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Kaddish: The How To

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  1. Kaddish creates a spiritual benefit and merit for the soul of the departed.

  2. Kaddish is said by a child who has lost a parent.

  3. As a part of Jewish life, men are obligated to participate in daily synagogue prayer services. Kaddish is said in synagogue during the daily prayer service. Even if someone rarely or never attends synagogue, it is nonetheless appropriate to do so for the sake of saying kaddish.

  4. Kaddish is not an all-or-nothing proposition. If for some reason a person misses a daily service, he continues saying kaddish in all subsequent services.

  5. Though women are obligated to pray daily, they are not obligated to attend daily services and are therefore exempt from the obligation to say kaddish. Women bring benefit and merit to the soul of the departed in various ways: a) By giving charity-tzedakah in memory of the person b) By performing any mitzvah-commandment in memory of the person c) By studying Torah in memory of the person d) When a woman does attend synagogue, she responds to the kaddish and also says “amen” at other points in the service with the conscious intent that her response be a merit for the soul of the departed.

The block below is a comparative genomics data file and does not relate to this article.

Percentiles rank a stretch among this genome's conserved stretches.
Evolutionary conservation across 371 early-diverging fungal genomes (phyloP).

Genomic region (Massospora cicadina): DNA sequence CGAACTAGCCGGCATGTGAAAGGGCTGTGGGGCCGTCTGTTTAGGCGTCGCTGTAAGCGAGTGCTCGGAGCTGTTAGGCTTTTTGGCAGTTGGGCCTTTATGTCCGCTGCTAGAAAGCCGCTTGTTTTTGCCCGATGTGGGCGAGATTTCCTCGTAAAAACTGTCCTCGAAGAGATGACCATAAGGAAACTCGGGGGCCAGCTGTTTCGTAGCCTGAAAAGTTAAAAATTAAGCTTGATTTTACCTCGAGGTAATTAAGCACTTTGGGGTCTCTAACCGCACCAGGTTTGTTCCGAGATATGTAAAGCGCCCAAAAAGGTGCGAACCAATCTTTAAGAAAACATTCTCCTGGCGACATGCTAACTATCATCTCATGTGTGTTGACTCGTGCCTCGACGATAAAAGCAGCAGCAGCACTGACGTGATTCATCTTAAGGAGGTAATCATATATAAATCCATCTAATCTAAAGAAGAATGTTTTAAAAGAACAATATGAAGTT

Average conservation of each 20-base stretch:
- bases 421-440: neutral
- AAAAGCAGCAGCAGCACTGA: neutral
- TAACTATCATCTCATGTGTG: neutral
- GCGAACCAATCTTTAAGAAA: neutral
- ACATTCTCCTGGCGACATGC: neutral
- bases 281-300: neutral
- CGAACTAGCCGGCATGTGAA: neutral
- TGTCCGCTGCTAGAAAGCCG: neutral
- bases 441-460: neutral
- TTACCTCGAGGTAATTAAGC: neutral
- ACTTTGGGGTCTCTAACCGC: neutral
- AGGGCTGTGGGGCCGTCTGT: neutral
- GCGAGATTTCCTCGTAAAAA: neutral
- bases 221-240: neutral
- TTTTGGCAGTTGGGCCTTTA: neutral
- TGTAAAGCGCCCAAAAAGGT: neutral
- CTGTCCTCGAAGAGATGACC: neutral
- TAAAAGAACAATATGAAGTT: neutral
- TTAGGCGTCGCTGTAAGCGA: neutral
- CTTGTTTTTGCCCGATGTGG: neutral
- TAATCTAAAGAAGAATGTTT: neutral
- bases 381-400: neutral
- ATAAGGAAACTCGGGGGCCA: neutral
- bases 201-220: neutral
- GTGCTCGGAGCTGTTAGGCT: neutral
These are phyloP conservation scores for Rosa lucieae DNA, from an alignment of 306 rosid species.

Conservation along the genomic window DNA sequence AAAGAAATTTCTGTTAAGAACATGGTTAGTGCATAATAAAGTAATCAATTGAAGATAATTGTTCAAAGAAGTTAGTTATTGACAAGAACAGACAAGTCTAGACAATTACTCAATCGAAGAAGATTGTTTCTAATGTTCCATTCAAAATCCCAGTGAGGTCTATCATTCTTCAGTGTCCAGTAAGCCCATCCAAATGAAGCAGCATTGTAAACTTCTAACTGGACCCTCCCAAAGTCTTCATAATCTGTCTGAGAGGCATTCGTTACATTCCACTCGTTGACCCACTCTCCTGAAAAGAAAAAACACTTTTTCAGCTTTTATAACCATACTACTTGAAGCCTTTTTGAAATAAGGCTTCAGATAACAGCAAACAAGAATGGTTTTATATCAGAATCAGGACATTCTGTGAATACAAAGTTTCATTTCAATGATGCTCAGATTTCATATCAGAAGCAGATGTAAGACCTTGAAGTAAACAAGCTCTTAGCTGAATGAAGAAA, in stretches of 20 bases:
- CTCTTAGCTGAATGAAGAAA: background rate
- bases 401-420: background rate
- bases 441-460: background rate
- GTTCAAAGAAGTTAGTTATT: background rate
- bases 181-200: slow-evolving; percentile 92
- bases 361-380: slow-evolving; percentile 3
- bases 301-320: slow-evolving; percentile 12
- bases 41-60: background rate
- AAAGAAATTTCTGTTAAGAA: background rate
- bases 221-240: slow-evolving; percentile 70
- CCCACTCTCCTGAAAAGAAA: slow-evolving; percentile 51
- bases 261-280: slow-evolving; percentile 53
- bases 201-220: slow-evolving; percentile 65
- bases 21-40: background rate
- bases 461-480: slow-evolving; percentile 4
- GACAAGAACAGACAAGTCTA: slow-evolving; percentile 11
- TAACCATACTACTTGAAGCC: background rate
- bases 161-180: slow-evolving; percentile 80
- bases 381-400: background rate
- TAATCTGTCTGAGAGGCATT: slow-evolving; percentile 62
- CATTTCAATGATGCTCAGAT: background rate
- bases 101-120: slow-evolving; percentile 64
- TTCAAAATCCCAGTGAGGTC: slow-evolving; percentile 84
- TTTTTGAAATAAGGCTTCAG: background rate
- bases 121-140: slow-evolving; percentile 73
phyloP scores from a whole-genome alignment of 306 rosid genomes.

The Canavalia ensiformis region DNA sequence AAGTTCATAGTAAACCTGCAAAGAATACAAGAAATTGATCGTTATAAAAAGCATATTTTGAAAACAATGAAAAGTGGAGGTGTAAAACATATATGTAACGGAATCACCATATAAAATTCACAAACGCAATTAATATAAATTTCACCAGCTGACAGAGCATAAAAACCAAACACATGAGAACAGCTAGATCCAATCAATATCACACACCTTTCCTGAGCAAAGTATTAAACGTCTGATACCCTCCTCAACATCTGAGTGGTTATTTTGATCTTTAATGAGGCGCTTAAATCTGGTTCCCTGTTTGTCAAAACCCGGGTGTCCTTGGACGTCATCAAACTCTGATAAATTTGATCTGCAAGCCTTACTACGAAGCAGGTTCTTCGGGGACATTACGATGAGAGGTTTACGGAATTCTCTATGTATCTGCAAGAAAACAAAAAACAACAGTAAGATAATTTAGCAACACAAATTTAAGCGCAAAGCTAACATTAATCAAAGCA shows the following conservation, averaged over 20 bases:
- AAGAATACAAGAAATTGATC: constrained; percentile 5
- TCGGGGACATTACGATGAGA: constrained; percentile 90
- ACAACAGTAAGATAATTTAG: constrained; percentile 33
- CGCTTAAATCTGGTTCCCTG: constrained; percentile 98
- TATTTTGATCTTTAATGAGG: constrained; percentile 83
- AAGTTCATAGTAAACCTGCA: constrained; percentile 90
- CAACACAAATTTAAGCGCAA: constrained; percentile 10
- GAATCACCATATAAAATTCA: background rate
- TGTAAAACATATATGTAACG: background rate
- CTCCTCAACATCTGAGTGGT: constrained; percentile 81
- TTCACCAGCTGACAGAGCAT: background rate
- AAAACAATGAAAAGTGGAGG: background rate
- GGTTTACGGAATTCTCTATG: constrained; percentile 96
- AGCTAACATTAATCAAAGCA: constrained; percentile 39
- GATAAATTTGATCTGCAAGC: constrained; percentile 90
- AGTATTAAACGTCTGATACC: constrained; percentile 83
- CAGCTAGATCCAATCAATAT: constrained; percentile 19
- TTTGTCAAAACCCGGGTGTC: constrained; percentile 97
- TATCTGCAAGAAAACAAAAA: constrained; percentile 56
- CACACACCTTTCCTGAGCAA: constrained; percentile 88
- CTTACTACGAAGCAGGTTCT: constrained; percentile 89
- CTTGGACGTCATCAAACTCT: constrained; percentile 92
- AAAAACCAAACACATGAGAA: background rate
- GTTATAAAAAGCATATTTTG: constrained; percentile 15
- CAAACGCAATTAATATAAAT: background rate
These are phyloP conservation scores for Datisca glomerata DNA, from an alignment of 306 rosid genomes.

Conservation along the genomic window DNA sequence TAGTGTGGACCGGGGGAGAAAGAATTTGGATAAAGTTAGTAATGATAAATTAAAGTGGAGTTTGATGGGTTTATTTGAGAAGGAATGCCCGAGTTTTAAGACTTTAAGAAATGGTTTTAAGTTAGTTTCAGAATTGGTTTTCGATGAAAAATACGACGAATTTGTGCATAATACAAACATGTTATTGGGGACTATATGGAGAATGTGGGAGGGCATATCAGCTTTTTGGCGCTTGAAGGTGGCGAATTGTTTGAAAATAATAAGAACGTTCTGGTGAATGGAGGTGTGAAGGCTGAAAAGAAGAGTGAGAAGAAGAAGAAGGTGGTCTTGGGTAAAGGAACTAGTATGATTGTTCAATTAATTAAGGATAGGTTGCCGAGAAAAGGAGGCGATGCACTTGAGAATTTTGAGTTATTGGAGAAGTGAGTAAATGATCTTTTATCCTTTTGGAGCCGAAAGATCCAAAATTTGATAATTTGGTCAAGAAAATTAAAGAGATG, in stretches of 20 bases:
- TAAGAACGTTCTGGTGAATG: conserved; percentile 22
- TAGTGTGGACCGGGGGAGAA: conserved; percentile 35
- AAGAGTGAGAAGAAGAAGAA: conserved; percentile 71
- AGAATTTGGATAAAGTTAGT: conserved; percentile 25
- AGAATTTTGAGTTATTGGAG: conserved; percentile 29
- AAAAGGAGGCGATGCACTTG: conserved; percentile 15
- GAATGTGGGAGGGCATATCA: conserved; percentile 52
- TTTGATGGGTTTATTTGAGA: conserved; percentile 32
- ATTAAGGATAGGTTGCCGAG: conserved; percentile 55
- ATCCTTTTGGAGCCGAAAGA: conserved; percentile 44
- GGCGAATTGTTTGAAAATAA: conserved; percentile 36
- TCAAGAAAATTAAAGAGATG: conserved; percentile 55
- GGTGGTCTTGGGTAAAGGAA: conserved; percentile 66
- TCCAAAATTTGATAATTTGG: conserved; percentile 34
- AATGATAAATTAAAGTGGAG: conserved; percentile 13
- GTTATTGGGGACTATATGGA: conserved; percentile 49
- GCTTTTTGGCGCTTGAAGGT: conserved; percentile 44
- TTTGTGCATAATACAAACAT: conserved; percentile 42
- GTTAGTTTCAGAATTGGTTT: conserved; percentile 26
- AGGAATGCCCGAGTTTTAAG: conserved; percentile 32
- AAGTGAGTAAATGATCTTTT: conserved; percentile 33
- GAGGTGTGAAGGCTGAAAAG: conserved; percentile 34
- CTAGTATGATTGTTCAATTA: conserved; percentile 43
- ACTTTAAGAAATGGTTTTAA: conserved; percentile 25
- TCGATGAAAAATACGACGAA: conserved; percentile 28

6. Kaddish is said daily for eleven months.

  7. If there are no sons to say kaddish, a grandchild may say kaddish for a grandparent after first receiving permission from his parents.

  8. Kaddish is easy to learn, even if one doesn’t know Hebrew.

  9. Ideally, kaddish is said three times a day. If it is not possible to attend synagogue for more than one daily service, once is the minimum requirement. If one is unable to make the commitment to say kaddish daily for eleven months, it is possible to pay someone in a synagogue to say it on your behalf.




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